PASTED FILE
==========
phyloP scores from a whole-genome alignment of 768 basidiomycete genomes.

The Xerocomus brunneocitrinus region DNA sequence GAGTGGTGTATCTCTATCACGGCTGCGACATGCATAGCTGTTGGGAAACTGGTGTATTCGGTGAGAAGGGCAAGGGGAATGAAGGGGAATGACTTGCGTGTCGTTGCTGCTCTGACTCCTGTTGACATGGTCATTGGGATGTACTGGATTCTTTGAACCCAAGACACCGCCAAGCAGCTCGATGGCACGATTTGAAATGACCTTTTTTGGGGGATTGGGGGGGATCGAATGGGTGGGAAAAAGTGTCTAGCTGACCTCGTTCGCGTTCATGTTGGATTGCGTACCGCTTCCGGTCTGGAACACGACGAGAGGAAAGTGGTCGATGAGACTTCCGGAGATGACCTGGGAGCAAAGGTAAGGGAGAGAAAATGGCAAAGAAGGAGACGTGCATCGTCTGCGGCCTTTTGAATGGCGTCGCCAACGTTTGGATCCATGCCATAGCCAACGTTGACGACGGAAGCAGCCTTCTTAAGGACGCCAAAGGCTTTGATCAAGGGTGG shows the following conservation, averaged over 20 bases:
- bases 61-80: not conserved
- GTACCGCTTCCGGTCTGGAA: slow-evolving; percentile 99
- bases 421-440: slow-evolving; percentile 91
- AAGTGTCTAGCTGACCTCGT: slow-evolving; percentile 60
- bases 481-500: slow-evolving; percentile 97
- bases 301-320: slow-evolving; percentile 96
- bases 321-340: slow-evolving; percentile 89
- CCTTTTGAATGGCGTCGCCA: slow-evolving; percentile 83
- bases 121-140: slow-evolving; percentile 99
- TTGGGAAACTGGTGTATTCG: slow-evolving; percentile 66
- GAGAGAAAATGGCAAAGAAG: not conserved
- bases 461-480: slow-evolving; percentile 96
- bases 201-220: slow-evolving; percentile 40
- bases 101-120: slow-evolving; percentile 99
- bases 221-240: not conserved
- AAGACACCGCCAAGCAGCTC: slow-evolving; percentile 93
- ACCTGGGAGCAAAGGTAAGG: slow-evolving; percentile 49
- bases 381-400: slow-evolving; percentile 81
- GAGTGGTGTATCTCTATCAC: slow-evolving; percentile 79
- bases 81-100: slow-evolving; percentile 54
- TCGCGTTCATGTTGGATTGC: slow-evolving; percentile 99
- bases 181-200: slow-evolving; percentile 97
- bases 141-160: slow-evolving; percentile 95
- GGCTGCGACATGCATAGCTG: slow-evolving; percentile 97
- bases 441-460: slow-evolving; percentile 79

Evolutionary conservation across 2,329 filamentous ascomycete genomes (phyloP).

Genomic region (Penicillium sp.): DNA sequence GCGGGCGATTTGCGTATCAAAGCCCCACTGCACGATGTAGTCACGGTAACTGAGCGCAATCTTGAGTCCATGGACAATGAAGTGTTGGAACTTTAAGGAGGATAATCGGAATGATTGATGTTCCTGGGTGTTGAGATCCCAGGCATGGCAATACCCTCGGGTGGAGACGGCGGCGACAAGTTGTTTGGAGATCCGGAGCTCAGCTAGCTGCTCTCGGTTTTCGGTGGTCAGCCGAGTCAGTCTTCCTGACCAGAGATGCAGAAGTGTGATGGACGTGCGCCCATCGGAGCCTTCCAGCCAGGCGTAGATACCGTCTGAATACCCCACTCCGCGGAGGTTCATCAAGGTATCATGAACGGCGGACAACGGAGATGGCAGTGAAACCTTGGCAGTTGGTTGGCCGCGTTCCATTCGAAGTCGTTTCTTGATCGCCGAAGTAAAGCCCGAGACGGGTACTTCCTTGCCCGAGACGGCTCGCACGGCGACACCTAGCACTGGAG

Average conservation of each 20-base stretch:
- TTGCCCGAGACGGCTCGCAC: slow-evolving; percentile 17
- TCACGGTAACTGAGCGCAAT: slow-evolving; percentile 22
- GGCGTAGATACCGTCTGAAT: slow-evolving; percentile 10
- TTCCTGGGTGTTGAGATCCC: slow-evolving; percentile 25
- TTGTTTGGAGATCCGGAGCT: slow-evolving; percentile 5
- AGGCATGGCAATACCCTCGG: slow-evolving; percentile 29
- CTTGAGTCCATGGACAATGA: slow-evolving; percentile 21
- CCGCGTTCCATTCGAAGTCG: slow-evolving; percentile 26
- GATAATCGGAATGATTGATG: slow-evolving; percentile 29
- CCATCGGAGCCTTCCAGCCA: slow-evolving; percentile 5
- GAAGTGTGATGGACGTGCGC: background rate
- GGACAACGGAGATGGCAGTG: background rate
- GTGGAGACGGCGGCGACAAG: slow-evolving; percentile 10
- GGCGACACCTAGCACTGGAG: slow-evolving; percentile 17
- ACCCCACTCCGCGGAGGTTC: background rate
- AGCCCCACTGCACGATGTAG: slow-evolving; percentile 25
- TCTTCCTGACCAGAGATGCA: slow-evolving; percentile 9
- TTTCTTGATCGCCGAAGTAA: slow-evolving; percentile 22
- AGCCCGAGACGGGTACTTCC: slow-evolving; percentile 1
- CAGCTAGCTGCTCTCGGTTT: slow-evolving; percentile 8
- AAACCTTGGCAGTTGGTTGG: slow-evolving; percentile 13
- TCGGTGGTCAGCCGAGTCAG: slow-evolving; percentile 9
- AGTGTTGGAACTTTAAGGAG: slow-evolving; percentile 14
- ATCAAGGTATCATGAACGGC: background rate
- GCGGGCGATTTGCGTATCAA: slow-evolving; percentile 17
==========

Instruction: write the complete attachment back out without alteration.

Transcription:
phyloP scores from a whole-genome alignment of 768 basidiomycete genomes.

The Xerocomus brunneocitrinus region DNA sequence GAGTGGTGTATCTCTATCACGGCTGCGACATGCATAGCTGTTGGGAAACTGGTGTATTCGGTGAGAAGGGCAAGGGGAATGAAGGGGAATGACTTGCGTGTCGTTGCTGCTCTGACTCCTGTTGACATGGTCATTGGGATGTACTGGATTCTTTGAACCCAAGACACCGCCAAGCAGCTCGATGGCACGATTTGAAATGACCTTTTTTGGGGGATTGGGGGGGATCGAATGGGTGGGAAAAAGTGTCTAGCTGACCTCGTTCGCGTTCATGTTGGATTGCGTACCGCTTCCGGTCTGGAACACGACGAGAGGAAAGTGGTCGATGAGACTTCCGGAGATGACCTGGGAGCAAAGGTAAGGGAGAGAAAATGGCAAAGAAGGAGACGTGCATCGTCTGCGGCCTTTTGAATGGCGTCGCCAACGTTTGGATCCATGCCATAGCCAACGTTGACGACGGAAGCAGCCTTCTTAAGGACGCCAAAGGCTTTGATCAAGGGTGG shows the following conservation, averaged over 20 bases:
- bases 61-80: not conserved
- GTACCGCTTCCGGTCTGGAA: slow-evolving; percentile 99
- bases 421-440: slow-evolving; percentile 91
- AAGTGTCTAGCTGACCTCGT: slow-evolving; percentile 60
- bases 481-500: slow-evolving; percentile 97
- bases 301-320: slow-evolving; percentile 96
- bases 321-340: slow-evolving; percentile 89
- CCTTTTGAATGGCGTCGCCA: slow-evolving; percentile 83
- bases 121-140: slow-evolving; percentile 99
- TTGGGAAACTGGTGTATTCG: slow-evolving; percentile 66
- GAGAGAAAATGGCAAAGAAG: not conserved
- bases 461-480: slow-evolving; percentile 96
- bases 201-220: slow-evolving; percentile 40
- bases 101-120: slow-evolving; percentile 99
- bases 221-240: not conserved
- AAGACACCGCCAAGCAGCTC: slow-evolving; percentile 93
- ACCTGGGAGCAAAGGTAAGG: slow-evolving; percentile 49
- bases 381-400: slow-evolving; percentile 81
- GAGTGGTGTATCTCTATCAC: slow-evolving; percentile 79
- bases 81-100: slow-evolving; percentile 54
- TCGCGTTCATGTTGGATTGC: slow-evolving; percentile 99
- bases 181-200: slow-evolving; percentile 97
- bases 141-160: slow-evolving; percentile 95
- GGCTGCGACATGCATAGCTG: slow-evolving; percentile 97
- bases 441-460: slow-evolving; percentile 79

Evolutionary conservation across 2,329 filamentous ascomycete genomes (phyloP).

Genomic region (Penicillium sp.): DNA sequence GCGGGCGATTTGCGTATCAAAGCCCCACTGCACGATGTAGTCACGGTAACTGAGCGCAATCTTGAGTCCATGGACAATGAAGTGTTGGAACTTTAAGGAGGATAATCGGAATGATTGATGTTCCTGGGTGTTGAGATCCCAGGCATGGCAATACCCTCGGGTGGAGACGGCGGCGACAAGTTGTTTGGAGATCCGGAGCTCAGCTAGCTGCTCTCGGTTTTCGGTGGTCAGCCGAGTCAGTCTTCCTGACCAGAGATGCAGAAGTGTGATGGACGTGCGCCCATCGGAGCCTTCCAGCCAGGCGTAGATACCGTCTGAATACCCCACTCCGCGGAGGTTCATCAAGGTATCATGAACGGCGGACAACGGAGATGGCAGTGAAACCTTGGCAGTTGGTTGGCCGCGTTCCATTCGAAGTCGTTTCTTGATCGCCGAAGTAAAGCCCGAGACGGGTACTTCCTTGCCCGAGACGGCTCGCACGGCGACACCTAGCACTGGAG

Average conservation of each 20-base stretch:
- TTGCCCGAGACGGCTCGCAC: slow-evolving; percentile 17
- TCACGGTAACTGAGCGCAAT: slow-evolving; percentile 22
- GGCGTAGATACCGTCTGAAT: slow-evolving; percentile 10
- TTCCTGGGTGTTGAGATCCC: slow-evolving; percentile 25
- TTGTTTGGAGATCCGGAGCT: slow-evolving; percentile 5
- AGGCATGGCAATACCCTCGG: slow-evolving; percentile 29
- CTTGAGTCCATGGACAATGA: slow-evolving; percentile 21
- CCGCGTTCCATTCGAAGTCG: slow-evolving; percentile 26
- GATAATCGGAATGATTGATG: slow-evolving; percentile 29
- CCATCGGAGCCTTCCAGCCA: slow-evolving; percentile 5
- GAAGTGTGATGGACGTGCGC: background rate
- GGACAACGGAGATGGCAGTG: background rate
- GTGGAGACGGCGGCGACAAG: slow-evolving; percentile 10
- GGCGACACCTAGCACTGGAG: slow-evolving; percentile 17
- ACCCCACTCCGCGGAGGTTC: background rate
- AGCCCCACTGCACGATGTAG: slow-evolving; percentile 25
- TCTTCCTGACCAGAGATGCA: slow-evolving; percentile 9
- TTTCTTGATCGCCGAAGTAA: slow-evolving; percentile 22
- AGCCCGAGACGGGTACTTCC: slow-evolving; percentile 1
- CAGCTAGCTGCTCTCGGTTT: slow-evolving; percentile 8
- AAACCTTGGCAGTTGGTTGG: slow-evolving; percentile 13
- TCGGTGGTCAGCCGAGTCAG: slow-evolving; percentile 9
- AGTGTTGGAACTTTAAGGAG: slow-evolving; percentile 14
- ATCAAGGTATCATGAACGGC: background rate
- GCGGGCGATTTGCGTATCAA: slow-evolving; percentile 17